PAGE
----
Natural Resources harvests traditional plant bulbs
The Tribe’s Natural Resources Department held its first camas and yampah harvest from the Tribal Plant Materials Program on Tuesday, Nov. 8, in front of the office building off Hebo Road in Grand Ronde.
About 15 Tribal members and employees gathered on a crisp morning at Natural Resources’ raised plant beds and dug out 200 camas bulbs and 200 yampah bulbs.
The camas bulbs ranged from the size of a large garlic clove to the size of a big apple, and the yampah was about the size of a finger.
“Camas was the primary plant food of our ancestors,” said Tribal Historic Preservation Office Manager David Harrelson. “Most people recognize it because it has this beautiful blue flower. The bulbs themselves are harvested and put in an earthen oven and cooked for a long period of time. Eating camas becomes possible after you cook it for two to three days. Our ancestors would pull it out and press it into cakes; big cakes that could be stored for up to three years.”
After a brief explanation of the Tribe’s joint effort with the Plants for People Project, Silviculture Technician Jeremy Ojua showed everyone how to dig up the bulbs and had attendees spread out the length of the raised bed so as not to deplete just one area.
The purpose of the Native Plant Materials Program is to provide locally adapted, high-quality, cost-efficient and accessible Native plant materials for restoration and cultural uses.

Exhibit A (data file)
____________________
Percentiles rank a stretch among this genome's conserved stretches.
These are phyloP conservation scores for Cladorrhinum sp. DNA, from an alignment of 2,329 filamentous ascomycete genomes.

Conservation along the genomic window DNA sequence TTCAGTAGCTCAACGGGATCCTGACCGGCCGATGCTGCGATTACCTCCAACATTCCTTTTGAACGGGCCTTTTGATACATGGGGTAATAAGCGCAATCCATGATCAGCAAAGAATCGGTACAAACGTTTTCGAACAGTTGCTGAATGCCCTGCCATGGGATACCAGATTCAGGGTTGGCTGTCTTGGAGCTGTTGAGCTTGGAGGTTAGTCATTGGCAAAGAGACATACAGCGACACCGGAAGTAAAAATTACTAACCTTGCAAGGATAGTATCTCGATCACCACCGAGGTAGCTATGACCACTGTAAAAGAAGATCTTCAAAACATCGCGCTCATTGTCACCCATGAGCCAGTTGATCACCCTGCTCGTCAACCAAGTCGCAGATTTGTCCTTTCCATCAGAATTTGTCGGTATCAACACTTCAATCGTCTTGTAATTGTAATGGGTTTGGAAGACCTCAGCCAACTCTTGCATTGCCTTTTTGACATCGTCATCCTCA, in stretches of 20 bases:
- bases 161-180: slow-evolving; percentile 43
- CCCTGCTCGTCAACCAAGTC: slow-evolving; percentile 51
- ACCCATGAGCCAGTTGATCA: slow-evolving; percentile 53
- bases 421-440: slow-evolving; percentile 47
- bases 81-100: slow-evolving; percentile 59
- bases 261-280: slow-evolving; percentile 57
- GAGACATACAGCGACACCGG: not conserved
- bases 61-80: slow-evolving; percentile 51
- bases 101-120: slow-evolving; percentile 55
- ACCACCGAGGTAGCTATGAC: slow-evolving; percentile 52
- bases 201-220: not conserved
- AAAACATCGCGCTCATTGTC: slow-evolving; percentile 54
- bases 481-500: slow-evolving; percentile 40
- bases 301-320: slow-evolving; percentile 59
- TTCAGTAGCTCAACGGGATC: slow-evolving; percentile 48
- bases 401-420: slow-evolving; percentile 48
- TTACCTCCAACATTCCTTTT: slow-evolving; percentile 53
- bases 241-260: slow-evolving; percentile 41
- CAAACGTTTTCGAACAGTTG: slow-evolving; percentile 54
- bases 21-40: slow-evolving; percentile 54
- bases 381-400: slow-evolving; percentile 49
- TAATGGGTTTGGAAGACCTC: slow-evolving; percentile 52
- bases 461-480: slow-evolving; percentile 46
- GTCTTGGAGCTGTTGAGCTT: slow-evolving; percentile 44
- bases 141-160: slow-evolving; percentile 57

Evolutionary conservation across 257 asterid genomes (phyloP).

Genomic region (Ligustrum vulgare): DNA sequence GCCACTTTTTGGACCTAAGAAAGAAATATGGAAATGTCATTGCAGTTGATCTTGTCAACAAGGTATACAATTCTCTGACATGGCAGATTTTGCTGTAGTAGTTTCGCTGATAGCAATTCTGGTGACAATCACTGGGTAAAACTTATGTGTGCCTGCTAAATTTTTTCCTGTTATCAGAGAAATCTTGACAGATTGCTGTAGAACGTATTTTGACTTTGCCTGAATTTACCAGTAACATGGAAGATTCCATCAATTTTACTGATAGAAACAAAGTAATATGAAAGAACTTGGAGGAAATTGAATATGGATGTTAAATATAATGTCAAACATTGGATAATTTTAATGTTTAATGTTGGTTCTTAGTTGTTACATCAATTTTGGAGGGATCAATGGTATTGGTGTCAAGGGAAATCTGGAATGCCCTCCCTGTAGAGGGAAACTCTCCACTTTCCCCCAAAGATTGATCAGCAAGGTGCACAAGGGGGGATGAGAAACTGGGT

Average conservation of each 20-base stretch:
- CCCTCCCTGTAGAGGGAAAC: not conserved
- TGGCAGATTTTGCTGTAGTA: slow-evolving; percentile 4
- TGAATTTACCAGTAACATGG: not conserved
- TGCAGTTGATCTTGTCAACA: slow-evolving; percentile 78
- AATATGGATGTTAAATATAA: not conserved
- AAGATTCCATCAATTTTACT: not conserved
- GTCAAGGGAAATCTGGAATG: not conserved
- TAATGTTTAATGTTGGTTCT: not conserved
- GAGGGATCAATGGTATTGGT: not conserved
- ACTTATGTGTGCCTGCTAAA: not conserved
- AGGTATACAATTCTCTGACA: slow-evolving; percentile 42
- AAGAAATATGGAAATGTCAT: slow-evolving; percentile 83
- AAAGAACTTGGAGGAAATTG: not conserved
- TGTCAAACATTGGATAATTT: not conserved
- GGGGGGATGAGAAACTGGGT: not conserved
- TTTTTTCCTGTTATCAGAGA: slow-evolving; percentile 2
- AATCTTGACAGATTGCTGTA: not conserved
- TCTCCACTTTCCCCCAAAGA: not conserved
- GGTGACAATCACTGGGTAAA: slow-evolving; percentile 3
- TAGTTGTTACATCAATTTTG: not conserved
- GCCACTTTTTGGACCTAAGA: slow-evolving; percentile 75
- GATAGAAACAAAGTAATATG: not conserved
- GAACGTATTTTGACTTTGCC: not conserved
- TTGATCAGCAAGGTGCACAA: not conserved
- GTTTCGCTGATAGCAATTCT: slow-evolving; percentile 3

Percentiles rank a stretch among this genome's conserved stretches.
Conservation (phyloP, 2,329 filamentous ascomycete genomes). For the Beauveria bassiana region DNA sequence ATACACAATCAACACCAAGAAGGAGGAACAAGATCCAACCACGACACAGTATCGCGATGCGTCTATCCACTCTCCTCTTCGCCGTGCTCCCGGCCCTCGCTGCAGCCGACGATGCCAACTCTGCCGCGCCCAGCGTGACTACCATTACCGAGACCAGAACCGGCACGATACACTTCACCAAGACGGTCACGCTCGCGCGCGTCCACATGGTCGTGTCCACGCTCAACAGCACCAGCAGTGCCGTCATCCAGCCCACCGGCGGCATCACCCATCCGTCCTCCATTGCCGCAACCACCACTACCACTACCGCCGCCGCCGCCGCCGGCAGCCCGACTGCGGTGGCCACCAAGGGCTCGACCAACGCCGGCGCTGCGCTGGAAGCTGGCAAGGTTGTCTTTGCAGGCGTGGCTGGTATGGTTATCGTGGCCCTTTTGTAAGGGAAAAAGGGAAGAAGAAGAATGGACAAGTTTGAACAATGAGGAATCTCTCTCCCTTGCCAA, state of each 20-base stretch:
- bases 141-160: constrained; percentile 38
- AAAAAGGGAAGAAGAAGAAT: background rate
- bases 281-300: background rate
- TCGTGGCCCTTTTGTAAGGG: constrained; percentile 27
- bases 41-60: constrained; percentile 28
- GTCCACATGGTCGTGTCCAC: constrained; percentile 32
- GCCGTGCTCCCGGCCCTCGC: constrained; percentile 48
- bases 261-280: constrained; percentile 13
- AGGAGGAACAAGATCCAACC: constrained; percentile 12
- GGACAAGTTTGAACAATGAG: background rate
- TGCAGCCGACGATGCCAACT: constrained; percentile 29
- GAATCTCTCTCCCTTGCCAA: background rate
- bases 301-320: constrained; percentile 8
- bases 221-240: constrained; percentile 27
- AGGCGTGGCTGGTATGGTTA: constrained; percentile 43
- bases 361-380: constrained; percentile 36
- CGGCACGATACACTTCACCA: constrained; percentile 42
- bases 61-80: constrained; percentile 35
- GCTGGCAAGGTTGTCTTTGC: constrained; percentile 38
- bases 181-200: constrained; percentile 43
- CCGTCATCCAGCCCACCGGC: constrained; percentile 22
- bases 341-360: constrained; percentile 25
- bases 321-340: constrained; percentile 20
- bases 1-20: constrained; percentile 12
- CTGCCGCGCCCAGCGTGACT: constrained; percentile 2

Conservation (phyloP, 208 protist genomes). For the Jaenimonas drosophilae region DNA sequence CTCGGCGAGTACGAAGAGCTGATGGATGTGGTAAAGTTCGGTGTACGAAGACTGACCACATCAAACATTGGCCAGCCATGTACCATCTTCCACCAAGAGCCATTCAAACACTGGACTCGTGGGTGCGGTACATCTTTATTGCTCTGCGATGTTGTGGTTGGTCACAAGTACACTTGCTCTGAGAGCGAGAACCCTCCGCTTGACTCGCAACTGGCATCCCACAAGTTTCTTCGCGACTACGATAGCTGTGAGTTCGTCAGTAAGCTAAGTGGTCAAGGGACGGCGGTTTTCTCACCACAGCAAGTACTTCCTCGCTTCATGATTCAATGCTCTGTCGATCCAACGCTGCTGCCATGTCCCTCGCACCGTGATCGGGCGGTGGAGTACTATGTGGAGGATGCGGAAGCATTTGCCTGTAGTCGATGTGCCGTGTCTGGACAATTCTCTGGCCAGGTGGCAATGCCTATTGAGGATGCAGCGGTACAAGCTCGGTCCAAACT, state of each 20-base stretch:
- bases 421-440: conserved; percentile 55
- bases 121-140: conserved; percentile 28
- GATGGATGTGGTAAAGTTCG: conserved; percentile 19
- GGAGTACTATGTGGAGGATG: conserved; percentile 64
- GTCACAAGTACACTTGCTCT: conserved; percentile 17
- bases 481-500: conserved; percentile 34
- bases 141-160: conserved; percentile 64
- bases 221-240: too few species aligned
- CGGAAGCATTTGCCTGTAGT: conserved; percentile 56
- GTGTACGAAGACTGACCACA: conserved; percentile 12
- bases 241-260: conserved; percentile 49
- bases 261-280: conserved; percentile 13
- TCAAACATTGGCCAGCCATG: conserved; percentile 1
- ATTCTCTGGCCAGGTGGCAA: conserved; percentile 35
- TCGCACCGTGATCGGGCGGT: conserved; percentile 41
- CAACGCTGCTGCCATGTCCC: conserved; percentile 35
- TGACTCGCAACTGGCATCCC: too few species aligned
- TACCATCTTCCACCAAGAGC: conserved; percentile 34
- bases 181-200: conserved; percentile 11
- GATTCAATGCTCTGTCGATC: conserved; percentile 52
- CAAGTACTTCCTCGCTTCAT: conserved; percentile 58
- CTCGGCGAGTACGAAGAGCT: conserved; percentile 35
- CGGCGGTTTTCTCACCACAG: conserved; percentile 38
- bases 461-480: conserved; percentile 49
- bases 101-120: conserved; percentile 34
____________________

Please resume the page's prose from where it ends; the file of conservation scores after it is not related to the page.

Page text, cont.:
In 2013, the Natural Resources Department teamed with the Institute for Applied Ecology and the city of Corvallis to work on a project funded by a restoration grant from the Oregon Watershed Enhancement Board. The grant resulted in the Plants for People project that focuses on using culturally significant plants in habitat restoration activities.
In 2014, Tribal Elders and staff visited Herbert Farm and Natural Area near Corvallis. The use of culturally significant plants in the farm’s habitat restoration project was viewed and the steps taken there were incorporated into the Tribe’s habitat restoration projects.
Ojua said that the bulbs harvested were replanted at Herbert Farms on Thursday, Nov. 10.
“The goal is to establish an area of culturally significant plants to this historically important ground in an effort to provide an area that will be available to Tribal members to collect these plants in a traditional manner for traditional uses,” said Ojua. “Herbert Farms was chosen because of its cultural significance to the Tribe.”